newspapers endorsed the treaty as advantageous for the United
States, but the Radical Republican press, including Harper’s
Weekly and the New York Tribune, ridiculed the Alaskan
purchase as “Seward’s Folly,” “Johnson’s Polar Bear
Garden,” “Walrussia,” or “Russian Fairy Land.”
In two editorials, in the April 13
April 27 issues, Harper’s Weekly opposed
the treaty, derisively referring to Alaska in the latter as “The
New National Ice-House.” Editor
George William Curtis was not against territorial expansion per
se, but argued that the federal debt, conflict over
Reconstruction, and the need to assimilate European and Asian
immigrants created an inopportune moment for it.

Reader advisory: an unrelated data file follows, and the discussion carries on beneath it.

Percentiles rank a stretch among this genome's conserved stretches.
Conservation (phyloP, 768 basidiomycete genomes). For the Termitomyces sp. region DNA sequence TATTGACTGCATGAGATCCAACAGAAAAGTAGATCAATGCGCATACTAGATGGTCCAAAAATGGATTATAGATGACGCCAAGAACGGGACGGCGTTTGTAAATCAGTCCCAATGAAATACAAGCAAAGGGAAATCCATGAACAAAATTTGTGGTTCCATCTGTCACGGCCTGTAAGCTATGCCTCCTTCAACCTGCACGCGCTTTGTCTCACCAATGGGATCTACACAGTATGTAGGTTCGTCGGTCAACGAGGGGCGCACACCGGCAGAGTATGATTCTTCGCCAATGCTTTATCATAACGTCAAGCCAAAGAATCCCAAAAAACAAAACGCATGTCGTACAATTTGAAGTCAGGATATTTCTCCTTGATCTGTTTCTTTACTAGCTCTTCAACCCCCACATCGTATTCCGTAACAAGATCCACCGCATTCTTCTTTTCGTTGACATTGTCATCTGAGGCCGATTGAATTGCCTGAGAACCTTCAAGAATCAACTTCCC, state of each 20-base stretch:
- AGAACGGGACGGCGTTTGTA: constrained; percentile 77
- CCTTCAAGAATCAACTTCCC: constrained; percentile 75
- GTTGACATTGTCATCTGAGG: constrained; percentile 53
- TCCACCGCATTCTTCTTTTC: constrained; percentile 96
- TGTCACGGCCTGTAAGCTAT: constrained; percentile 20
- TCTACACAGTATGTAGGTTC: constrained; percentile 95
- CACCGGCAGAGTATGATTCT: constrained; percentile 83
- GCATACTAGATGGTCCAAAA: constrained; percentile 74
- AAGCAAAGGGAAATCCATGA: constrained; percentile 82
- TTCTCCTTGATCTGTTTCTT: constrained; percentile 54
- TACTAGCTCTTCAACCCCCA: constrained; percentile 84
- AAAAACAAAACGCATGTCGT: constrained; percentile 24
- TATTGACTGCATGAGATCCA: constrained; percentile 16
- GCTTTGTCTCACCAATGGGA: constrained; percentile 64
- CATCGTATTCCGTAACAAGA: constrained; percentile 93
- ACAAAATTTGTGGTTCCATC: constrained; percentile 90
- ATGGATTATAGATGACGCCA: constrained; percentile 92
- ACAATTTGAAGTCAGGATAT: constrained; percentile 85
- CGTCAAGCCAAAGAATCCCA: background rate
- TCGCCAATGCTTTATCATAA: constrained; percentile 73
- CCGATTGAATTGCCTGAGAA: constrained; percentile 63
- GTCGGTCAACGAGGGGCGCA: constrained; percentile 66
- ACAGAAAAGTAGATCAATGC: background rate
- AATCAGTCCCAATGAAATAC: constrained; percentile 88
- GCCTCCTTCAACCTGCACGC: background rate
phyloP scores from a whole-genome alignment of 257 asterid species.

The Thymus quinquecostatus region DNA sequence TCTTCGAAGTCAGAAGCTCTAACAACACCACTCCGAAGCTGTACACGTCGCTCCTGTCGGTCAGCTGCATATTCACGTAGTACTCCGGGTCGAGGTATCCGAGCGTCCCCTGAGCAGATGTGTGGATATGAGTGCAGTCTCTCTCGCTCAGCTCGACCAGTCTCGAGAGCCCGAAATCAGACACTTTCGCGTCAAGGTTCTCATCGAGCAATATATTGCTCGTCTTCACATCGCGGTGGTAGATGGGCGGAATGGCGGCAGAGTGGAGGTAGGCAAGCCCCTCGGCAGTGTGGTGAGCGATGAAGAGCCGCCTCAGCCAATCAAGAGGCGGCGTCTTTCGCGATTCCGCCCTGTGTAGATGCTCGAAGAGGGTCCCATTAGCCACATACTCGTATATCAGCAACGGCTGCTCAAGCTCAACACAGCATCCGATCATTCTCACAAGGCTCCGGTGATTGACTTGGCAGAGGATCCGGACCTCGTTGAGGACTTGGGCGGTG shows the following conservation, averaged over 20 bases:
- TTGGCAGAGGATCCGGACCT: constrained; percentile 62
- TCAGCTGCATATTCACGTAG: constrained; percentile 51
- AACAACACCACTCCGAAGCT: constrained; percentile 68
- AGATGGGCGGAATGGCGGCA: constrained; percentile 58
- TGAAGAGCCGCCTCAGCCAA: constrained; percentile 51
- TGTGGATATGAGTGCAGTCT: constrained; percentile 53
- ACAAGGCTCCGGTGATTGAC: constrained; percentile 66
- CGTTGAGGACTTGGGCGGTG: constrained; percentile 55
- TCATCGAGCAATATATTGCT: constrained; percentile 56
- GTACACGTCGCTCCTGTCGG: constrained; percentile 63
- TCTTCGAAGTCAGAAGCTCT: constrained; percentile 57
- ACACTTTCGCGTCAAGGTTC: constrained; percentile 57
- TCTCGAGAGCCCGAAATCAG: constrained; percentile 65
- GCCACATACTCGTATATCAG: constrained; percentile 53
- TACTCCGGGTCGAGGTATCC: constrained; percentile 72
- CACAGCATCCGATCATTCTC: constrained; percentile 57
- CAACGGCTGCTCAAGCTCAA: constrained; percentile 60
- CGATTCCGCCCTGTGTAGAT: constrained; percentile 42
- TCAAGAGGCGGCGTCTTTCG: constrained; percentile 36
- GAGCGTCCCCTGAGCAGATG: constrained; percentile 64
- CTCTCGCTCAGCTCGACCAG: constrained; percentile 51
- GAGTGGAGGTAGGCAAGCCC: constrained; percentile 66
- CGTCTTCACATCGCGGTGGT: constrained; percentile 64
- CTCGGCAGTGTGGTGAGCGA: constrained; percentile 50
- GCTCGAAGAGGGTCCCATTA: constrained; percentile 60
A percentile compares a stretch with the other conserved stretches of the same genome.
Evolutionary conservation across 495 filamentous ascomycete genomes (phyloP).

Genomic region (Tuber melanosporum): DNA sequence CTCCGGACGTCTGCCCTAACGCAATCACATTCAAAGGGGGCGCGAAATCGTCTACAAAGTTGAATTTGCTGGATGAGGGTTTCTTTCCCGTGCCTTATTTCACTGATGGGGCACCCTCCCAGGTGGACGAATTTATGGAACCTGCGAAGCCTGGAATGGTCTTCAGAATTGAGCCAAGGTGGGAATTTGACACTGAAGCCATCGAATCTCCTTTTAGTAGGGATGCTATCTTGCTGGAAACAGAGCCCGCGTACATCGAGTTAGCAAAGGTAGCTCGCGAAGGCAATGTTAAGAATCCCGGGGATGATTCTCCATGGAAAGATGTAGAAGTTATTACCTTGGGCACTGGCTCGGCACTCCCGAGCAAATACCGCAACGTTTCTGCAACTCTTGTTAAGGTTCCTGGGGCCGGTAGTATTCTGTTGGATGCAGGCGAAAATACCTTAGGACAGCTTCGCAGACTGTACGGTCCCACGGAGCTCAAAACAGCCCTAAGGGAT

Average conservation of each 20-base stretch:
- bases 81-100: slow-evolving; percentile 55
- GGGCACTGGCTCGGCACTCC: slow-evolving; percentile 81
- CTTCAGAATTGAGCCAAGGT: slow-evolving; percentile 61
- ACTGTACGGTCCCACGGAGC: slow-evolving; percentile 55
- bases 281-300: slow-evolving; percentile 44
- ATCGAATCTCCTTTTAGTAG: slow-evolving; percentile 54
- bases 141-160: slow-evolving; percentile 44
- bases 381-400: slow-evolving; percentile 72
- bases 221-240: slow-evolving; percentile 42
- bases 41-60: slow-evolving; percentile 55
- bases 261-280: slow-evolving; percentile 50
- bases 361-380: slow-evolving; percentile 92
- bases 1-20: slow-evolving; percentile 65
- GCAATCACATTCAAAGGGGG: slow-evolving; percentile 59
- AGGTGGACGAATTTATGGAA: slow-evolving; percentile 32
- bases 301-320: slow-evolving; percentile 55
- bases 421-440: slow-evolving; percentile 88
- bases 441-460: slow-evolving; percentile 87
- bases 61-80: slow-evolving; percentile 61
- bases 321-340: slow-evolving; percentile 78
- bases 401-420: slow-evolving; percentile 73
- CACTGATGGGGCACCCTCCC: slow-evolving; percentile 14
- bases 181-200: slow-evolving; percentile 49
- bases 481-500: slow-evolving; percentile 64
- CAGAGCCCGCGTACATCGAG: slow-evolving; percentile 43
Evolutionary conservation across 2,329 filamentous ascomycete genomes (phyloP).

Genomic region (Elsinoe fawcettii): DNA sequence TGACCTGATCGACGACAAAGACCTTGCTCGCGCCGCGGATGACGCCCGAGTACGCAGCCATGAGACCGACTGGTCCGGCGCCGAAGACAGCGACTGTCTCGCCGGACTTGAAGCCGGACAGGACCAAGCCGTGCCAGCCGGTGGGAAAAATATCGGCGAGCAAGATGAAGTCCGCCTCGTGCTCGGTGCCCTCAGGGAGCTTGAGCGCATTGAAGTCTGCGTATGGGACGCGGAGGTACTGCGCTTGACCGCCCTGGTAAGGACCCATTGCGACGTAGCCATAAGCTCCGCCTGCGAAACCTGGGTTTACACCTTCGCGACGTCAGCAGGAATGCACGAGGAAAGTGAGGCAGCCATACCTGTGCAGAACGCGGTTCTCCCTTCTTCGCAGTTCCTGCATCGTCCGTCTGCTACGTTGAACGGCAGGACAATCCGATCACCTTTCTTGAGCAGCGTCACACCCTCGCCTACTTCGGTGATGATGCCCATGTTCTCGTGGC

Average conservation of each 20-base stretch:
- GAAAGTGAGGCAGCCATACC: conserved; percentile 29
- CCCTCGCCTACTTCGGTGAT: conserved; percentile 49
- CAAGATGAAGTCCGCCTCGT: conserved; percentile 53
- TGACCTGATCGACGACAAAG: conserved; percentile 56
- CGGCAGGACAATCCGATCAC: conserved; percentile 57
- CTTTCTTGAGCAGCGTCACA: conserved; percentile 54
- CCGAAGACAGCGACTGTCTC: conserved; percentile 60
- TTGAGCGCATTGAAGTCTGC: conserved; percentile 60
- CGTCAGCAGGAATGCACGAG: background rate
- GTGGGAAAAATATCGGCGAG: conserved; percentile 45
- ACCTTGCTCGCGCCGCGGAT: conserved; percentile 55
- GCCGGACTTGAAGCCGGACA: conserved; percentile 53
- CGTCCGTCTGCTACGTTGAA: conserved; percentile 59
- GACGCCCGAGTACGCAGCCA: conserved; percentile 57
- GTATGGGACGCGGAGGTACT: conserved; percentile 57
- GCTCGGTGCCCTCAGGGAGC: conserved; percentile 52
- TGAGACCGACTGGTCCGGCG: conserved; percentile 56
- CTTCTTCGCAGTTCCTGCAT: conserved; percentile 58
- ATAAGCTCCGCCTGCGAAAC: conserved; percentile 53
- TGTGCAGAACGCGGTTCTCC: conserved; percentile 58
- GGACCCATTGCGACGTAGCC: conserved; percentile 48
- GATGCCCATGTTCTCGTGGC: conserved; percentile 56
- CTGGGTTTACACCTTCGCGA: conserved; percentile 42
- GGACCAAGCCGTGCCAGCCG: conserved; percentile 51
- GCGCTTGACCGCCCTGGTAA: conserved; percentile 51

He also feared that expansion would worsen relations with
Britain regarding its dominion of Canada, which lies between
Alaska and the rest of the United States.
Curtis dismissed comparisons of the Alaska treaty with the
Louisiana Purchase, and insisted that the economic advantages
could be gained in other ways.
the news story in the May 4, 1867 issue of Harper’s Weekly
describing “Our Russian Possessions”
with sarcasm concerning the purchase.
A map provided a glimpse at the geographic enormity of the
newly acquired land, the value of which was considered “another
territory’s agricultural production was demeaned as consisting
mainly of “icebergs and snow-drifts.”
The author delineated what he considered to be the dubious
distinctions added to the United States by Alaska’s physical
attributes and Indian population, and then he pointedly jabbed,
“to say nothing of our other minor advantages of the biggest
debt and most expensive government … on the … hemisphere.”
The last portion of the article, however, did extol the
possible economic benefits of the purchase, especially in timber,
coal, furs, and fisheries.